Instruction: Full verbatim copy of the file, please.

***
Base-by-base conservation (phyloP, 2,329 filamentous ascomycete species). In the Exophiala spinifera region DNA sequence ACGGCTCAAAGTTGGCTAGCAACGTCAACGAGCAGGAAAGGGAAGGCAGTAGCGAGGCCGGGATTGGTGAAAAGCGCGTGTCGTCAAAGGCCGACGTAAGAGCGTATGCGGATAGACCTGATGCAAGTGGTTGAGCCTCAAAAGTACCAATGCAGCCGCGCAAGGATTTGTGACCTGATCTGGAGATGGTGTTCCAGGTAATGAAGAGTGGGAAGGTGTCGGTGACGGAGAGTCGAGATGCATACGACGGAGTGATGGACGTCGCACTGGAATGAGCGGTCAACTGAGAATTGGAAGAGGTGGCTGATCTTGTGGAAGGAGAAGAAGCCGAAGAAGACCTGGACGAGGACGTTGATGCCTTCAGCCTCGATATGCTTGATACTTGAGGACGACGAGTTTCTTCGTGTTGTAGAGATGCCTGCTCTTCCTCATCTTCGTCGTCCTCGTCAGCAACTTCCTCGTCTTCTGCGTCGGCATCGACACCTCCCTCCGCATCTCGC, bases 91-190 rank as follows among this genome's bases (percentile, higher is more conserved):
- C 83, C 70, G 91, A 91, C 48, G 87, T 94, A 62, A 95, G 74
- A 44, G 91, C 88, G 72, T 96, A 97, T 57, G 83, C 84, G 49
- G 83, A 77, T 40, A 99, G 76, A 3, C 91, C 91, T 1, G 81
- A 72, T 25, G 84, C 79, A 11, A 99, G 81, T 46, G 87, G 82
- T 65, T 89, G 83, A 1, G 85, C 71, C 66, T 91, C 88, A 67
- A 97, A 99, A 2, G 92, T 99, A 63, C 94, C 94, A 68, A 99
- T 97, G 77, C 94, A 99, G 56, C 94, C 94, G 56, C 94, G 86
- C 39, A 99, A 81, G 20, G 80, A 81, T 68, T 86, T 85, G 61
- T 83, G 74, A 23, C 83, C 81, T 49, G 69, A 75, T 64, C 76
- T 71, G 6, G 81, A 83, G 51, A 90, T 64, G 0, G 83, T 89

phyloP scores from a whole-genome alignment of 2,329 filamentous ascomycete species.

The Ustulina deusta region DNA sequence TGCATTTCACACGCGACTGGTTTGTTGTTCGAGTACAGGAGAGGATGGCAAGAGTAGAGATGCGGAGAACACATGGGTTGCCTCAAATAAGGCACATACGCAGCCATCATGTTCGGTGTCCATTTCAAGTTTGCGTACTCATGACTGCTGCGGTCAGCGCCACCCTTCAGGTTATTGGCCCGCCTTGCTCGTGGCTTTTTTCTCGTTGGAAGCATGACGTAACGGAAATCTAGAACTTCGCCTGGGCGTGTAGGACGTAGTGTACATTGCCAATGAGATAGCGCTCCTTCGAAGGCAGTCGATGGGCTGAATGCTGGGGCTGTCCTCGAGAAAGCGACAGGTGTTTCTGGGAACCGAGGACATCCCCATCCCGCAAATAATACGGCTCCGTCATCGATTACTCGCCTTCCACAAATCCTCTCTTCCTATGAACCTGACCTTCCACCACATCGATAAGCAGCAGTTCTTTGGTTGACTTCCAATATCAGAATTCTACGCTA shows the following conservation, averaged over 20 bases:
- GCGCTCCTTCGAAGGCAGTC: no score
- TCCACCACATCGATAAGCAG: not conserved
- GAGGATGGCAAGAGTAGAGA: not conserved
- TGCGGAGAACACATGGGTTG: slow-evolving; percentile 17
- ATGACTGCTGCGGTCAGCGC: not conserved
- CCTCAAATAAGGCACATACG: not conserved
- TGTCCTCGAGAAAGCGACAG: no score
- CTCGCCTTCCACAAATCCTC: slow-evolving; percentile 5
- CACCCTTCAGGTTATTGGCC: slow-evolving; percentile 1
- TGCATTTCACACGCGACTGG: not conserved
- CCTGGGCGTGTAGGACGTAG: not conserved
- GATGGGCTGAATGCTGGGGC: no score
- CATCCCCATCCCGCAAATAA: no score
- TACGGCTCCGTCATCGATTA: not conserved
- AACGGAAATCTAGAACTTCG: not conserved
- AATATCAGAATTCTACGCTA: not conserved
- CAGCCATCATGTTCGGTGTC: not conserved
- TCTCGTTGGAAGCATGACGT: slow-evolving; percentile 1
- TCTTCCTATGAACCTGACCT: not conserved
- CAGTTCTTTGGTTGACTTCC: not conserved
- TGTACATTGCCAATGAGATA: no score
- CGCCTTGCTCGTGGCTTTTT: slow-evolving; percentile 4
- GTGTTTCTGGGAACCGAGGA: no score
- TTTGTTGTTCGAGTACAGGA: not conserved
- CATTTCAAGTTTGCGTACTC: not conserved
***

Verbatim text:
Base-by-base conservation (phyloP, 2,329 filamentous ascomycete species). In the Exophiala spinifera region DNA sequence ACGGCTCAAAGTTGGCTAGCAACGTCAACGAGCAGGAAAGGGAAGGCAGTAGCGAGGCCGGGATTGGTGAAAAGCGCGTGTCGTCAAAGGCCGACGTAAGAGCGTATGCGGATAGACCTGATGCAAGTGGTTGAGCCTCAAAAGTACCAATGCAGCCGCGCAAGGATTTGTGACCTGATCTGGAGATGGTGTTCCAGGTAATGAAGAGTGGGAAGGTGTCGGTGACGGAGAGTCGAGATGCATACGACGGAGTGATGGACGTCGCACTGGAATGAGCGGTCAACTGAGAATTGGAAGAGGTGGCTGATCTTGTGGAAGGAGAAGAAGCCGAAGAAGACCTGGACGAGGACGTTGATGCCTTCAGCCTCGATATGCTTGATACTTGAGGACGACGAGTTTCTTCGTGTTGTAGAGATGCCTGCTCTTCCTCATCTTCGTCGTCCTCGTCAGCAACTTCCTCGTCTTCTGCGTCGGCATCGACACCTCCCTCCGCATCTCGC, bases 91-190 rank as follows among this genome's bases (percentile, higher is more conserved):
- C 83, C 70, G 91, A 91, C 48, G 87, T 94, A 62, A 95, G 74
- A 44, G 91, C 88, G 72, T 96, A 97, T 57, G 83, C 84, G 49
- G 83, A 77, T 40, A 99, G 76, A 3, C 91, C 91, T 1, G 81
- A 72, T 25, G 84, C 79, A 11, A 99, G 81, T 46, G 87, G 82
- T 65, T 89, G 83, A 1, G 85, C 71, C 66, T 91, C 88, A 67
- A 97, A 99, A 2, G 92, T 99, A 63, C 94, C 94, A 68, A 99
- T 97, G 77, C 94, A 99, G 56, C 94, C 94, G 56, C 94, G 86
- C 39, A 99, A 81, G 20, G 80, A 81, T 68, T 86, T 85, G 61
- T 83, G 74, A 23, C 83, C 81, T 49, G 69, A 75, T 64, C 76
- T 71, G 6, G 81, A 83, G 51, A 90, T 64, G 0, G 83, T 89

phyloP scores from a whole-genome alignment of 2,329 filamentous ascomycete species.

The Ustulina deusta region DNA sequence TGCATTTCACACGCGACTGGTTTGTTGTTCGAGTACAGGAGAGGATGGCAAGAGTAGAGATGCGGAGAACACATGGGTTGCCTCAAATAAGGCACATACGCAGCCATCATGTTCGGTGTCCATTTCAAGTTTGCGTACTCATGACTGCTGCGGTCAGCGCCACCCTTCAGGTTATTGGCCCGCCTTGCTCGTGGCTTTTTTCTCGTTGGAAGCATGACGTAACGGAAATCTAGAACTTCGCCTGGGCGTGTAGGACGTAGTGTACATTGCCAATGAGATAGCGCTCCTTCGAAGGCAGTCGATGGGCTGAATGCTGGGGCTGTCCTCGAGAAAGCGACAGGTGTTTCTGGGAACCGAGGACATCCCCATCCCGCAAATAATACGGCTCCGTCATCGATTACTCGCCTTCCACAAATCCTCTCTTCCTATGAACCTGACCTTCCACCACATCGATAAGCAGCAGTTCTTTGGTTGACTTCCAATATCAGAATTCTACGCTA shows the following conservation, averaged over 20 bases:
- GCGCTCCTTCGAAGGCAGTC: no score
- TCCACCACATCGATAAGCAG: not conserved
- GAGGATGGCAAGAGTAGAGA: not conserved
- TGCGGAGAACACATGGGTTG: slow-evolving; percentile 17
- ATGACTGCTGCGGTCAGCGC: not conserved
- CCTCAAATAAGGCACATACG: not conserved
- TGTCCTCGAGAAAGCGACAG: no score
- CTCGCCTTCCACAAATCCTC: slow-evolving; percentile 5
- CACCCTTCAGGTTATTGGCC: slow-evolving; percentile 1
- TGCATTTCACACGCGACTGG: not conserved
- CCTGGGCGTGTAGGACGTAG: not conserved
- GATGGGCTGAATGCTGGGGC: no score
- CATCCCCATCCCGCAAATAA: no score
- TACGGCTCCGTCATCGATTA: not conserved
- AACGGAAATCTAGAACTTCG: not conserved
- AATATCAGAATTCTACGCTA: not conserved
- CAGCCATCATGTTCGGTGTC: not conserved
- TCTCGTTGGAAGCATGACGT: slow-evolving; percentile 1
- TCTTCCTATGAACCTGACCT: not conserved
- CAGTTCTTTGGTTGACTTCC: not conserved
- TGTACATTGCCAATGAGATA: no score
- CGCCTTGCTCGTGGCTTTTT: slow-evolving; percentile 4
- GTGTTTCTGGGAACCGAGGA: no score
- TTTGTTGTTCGAGTACAGGA: not conserved
- CATTTCAAGTTTGCGTACTC: not conserved